“II’ve met a lot of Italians in the first week I’ve been here,” said Domenico Criscito, smiling broadly at his first quiet and business press conference as a new Toronto FC player.
The 35-year-old former Genoa and Zenit Saint Petersburg defender, who also has 26 caps for Italy, came on as a replacement for Lorenzo Insigne as part of a new Italian influx in Canada’s most successful Major League Soccer team.
These two players, plus a pending deal to sign Federico Bernardeschi, saw the football club reconnect with its deep Italian roots in his city. It is these connections that can help Toronto FC relive the most successful period to date when Italian star Sebastian Giovinco achieved legendary status as a key driver of that success.
Italian workers coming to trade in Toronto are nothing new. The city has experienced steady immigration from Italy since the 1870s with two major waves coming before the first world war, and the third coming after the second world war in the 1950s.
Toronto doesn’t quite compete with the regions of the world with the greatest Italian influence such as São Paulo, Buenos Aires and New York, but its influence is significant enough for Toronto to maintain its own Italian flavor including neighborhoods called Little Italy and Corso Italia.
When Italy won the 1982 World Cup, beating West Germany 3-1 in the final in Madrid, College Street, which runs from downtown Toronto through Little Italy to Brockton Village, saw great celebrations. Traffic stopped and the streets were packed to such an extent that fans raced across the roofs of cars. Celebrations spread to the surrounding area and a similar scene was witnessed at sports bars in Ontario.
According to the 2016 census, Italian Canadians still make up 8.3% of the greater Toronto area – a total of 484,365 people. The Woodbridge area of Vaughan boasts the highest concentration of Italian Canadians in the country with 53.5%.
Many of the early immigrants came from Italy to help build transport links, mine natural resources, and work in other industrial sectors. The late 19th century saw the migration of millions of Italians who traveled to North America for work, with many eventually settling north of the region, in Montreal as well as Toronto and Ontario.
Football itself is a sport built on human movement. Both in terms of passing and movement on the pitch, as well as growth and development of the game off it. It’s an international game that embraces different styles, cultures and powers within a single set of laws.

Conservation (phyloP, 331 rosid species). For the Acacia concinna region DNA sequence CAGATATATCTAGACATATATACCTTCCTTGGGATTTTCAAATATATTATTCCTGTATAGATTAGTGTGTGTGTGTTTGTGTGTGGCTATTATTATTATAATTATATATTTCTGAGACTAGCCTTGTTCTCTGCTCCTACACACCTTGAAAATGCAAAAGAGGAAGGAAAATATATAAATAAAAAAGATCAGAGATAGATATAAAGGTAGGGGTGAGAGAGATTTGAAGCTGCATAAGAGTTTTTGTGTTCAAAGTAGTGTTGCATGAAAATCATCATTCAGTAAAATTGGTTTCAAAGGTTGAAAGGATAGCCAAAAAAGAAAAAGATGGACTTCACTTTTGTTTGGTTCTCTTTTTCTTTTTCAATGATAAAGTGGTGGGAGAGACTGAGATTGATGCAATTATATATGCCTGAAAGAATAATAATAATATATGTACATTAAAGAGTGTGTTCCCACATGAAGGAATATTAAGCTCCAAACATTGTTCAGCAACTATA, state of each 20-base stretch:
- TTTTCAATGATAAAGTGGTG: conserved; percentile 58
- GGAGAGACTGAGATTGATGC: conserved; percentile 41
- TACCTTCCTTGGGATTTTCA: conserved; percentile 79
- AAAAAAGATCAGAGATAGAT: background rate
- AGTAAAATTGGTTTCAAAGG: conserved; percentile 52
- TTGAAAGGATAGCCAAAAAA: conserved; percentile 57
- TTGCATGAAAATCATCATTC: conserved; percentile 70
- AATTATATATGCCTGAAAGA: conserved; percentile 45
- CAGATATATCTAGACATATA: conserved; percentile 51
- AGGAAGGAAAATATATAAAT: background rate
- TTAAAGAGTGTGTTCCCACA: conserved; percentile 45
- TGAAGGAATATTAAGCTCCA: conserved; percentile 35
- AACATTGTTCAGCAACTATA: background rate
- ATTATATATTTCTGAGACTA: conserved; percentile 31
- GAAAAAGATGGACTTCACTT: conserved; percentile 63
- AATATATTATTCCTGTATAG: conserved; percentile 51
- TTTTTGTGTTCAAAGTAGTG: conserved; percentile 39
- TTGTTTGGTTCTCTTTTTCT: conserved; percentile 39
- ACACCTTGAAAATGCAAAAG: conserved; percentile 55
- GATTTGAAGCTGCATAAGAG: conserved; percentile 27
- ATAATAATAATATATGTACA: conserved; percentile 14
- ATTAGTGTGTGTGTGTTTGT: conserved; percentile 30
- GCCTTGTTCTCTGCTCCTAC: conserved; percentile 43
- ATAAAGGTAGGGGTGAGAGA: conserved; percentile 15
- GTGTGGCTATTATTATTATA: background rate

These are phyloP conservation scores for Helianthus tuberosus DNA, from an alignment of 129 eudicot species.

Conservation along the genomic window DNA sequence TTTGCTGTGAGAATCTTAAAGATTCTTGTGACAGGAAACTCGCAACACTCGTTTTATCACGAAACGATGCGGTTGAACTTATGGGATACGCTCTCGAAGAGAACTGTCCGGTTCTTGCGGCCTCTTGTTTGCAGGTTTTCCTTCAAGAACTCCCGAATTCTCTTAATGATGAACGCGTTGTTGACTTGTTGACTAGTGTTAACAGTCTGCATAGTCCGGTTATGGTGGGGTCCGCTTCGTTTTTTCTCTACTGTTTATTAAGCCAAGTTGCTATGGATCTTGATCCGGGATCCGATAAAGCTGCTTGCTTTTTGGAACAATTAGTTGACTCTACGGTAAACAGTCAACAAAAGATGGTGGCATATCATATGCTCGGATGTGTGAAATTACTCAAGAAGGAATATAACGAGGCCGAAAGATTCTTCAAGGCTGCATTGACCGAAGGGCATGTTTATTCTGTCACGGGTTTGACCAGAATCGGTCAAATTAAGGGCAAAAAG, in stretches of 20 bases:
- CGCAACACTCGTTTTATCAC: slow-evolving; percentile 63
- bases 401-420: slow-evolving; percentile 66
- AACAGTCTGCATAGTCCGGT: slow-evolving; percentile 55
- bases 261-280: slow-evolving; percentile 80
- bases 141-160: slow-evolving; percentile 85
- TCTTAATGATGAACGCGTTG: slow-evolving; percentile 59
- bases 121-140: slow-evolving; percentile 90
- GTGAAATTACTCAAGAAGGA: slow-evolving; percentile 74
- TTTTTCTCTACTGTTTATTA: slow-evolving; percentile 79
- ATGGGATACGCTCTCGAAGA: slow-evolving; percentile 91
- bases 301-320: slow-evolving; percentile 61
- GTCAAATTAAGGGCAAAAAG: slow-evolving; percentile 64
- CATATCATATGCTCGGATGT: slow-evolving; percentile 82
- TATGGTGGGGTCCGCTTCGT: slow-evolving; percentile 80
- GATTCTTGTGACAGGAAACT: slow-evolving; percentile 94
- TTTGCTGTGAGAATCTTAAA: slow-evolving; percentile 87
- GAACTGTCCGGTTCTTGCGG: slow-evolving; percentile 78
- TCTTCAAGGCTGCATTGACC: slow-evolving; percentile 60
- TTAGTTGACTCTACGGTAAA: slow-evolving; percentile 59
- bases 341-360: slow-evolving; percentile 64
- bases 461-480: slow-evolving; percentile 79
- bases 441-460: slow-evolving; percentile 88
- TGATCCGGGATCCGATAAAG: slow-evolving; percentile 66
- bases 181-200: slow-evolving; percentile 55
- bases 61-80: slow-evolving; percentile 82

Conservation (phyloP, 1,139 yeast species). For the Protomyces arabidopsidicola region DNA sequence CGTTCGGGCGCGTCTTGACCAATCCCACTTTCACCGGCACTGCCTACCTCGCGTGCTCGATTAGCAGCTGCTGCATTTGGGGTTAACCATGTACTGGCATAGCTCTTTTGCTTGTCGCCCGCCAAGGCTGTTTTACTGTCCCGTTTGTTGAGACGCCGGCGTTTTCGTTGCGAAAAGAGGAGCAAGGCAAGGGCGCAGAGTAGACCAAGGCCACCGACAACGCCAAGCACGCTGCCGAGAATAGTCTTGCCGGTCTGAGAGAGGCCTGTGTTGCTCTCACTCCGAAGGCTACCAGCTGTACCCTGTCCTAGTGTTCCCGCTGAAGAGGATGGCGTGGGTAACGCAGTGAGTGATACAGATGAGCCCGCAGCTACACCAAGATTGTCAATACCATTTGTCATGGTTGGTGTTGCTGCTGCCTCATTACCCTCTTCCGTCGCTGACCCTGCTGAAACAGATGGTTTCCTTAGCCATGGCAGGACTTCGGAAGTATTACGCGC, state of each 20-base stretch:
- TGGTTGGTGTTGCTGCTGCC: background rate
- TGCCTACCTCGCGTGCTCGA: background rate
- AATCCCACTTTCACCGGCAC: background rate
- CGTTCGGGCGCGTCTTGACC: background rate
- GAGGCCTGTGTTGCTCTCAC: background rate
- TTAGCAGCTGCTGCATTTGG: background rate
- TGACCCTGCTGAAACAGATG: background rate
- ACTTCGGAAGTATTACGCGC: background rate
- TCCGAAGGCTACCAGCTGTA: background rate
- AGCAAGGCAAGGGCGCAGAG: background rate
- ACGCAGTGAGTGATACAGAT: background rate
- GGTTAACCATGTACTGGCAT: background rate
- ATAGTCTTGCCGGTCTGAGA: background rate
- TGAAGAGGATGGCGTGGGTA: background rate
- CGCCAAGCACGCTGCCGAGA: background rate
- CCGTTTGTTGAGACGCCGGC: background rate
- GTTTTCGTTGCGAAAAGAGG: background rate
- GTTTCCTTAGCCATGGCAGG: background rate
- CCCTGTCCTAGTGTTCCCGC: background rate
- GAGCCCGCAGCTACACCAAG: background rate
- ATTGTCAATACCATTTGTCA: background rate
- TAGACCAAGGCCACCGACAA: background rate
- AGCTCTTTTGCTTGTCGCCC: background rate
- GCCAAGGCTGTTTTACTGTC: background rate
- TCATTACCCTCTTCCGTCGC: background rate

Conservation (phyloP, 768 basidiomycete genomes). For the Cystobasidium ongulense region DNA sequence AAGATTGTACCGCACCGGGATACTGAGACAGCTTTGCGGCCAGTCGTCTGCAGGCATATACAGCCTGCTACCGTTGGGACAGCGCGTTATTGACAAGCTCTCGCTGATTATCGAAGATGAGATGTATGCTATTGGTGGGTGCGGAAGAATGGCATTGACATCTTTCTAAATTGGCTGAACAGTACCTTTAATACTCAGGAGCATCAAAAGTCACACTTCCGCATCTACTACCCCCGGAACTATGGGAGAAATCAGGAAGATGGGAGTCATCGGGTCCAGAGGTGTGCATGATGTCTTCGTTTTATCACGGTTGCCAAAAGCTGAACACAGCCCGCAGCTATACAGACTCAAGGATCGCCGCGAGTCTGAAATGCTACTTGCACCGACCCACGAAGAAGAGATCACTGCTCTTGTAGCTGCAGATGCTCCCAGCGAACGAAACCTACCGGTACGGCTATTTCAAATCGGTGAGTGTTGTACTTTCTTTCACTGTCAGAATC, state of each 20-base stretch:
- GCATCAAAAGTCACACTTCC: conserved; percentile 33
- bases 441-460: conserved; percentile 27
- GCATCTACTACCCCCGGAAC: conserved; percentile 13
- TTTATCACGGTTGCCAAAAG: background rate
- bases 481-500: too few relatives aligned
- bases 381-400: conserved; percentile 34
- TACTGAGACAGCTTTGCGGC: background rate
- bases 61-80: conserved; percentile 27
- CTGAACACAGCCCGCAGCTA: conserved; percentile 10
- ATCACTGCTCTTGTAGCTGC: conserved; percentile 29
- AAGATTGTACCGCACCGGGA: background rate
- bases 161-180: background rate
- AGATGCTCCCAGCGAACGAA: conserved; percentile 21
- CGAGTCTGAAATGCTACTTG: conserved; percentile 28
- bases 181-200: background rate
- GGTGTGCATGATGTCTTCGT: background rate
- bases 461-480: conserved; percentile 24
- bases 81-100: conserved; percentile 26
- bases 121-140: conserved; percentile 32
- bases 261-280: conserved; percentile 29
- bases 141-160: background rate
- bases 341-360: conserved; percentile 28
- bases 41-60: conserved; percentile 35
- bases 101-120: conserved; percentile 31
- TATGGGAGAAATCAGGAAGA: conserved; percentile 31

Toronto Italians bring their love, or rather passion, for the game they call calcio with them to Canada. The team was formed by Italian immigrants to play in the now defunct Canadian National Football League, including Toronto Italia (the league’s most successful club), Virtus Italia, nearby Oshawa Italians, and the Italian Flyers in Sudbury, Ontario, north of Lake Huron.
Although many football fans in the region support clubs with whom they have historical ties to Italy, there was always extra intrigue surrounding Toronto FC as they began to reflect the Italian diaspora in the city.
It should come as no surprise, then, that attendance at Toronto’s BMO Field stadium peaked during Giovinco’s four seasons there, passing the average of over 25,000 for the first time in 2016, and remaining above that level through 2019.
It helps that the former Juventus man is one of the best players the club, and indeed the league has ever seen. The diminutive forward won numerous accolades in his first season in Toronto in 2015, including MLS MVP, Golden Boot and Newcomer of the Year. In 2017 he helped the team win its first and to date only the MLS Cup.
That success saw them qualify for the 2018 Concacaf Champions League, where Giovinco became the top scorer and was named in the best XI of the tournament. TFC finished runners-up to Chivas Guadalajara after losing on penalties in the second leg.
Giovinco spent his prime years in football in Toronto and felt like a true world-class talent. He’s not an old player after his last payday or a young player who thrived in the league before moving on, he’s a genuine star quality at the peak of his strength.
There have been similar rumors surrounding the diminutive forward Insigne who, despite being in his early 30s, still has a lot to give at the top level in Europe. He has long been linked with a move away from Napoli but will be key for him to play for another European club. It is unthinkable, perhaps impossible, for him to play again in Italy.
Insigne had all of the one-club man advantage, so even a move to Toronto came as a surprise at first. However, in the end, the route is similar to Giovinco’s route. They even used the same agent: Andrea D’Amico.
“When they did research in Toronto and the large Italian-Canadian community, it was part of a fun story for them,” said TFC president Bill Manning of the club’s interest in Insigne and his representatives.
“This move is for his family as important as football, and that’s what helped Toronto so much. When we sign players in this market, our city and where we live is a big part of it.”
Speaking with Manning during a meeting at Café Diplomatico in Little Italy, Insigne said: “It feels like Naples, and it makes me feel at home.”
At first glance, Toronto FC is a very Canadian club, from the maple leaf on its crest to the flashy red jersey, but the Canadian red third will likely join some of the green and white in the stands where the Italian tricolor will be flown. The flag will connect with several fans as well as their new signings, one of whom could become the next Italian legend. An established Insigne could easily be the best player in MLS, just like Giovinco used to be.
Could Toronto FC’s new Italian entry mark a return to MLS glory? | Toronto FC
Source link Could Toronto FC’s new Italian entry mark a return to MLS glory? | Toronto FC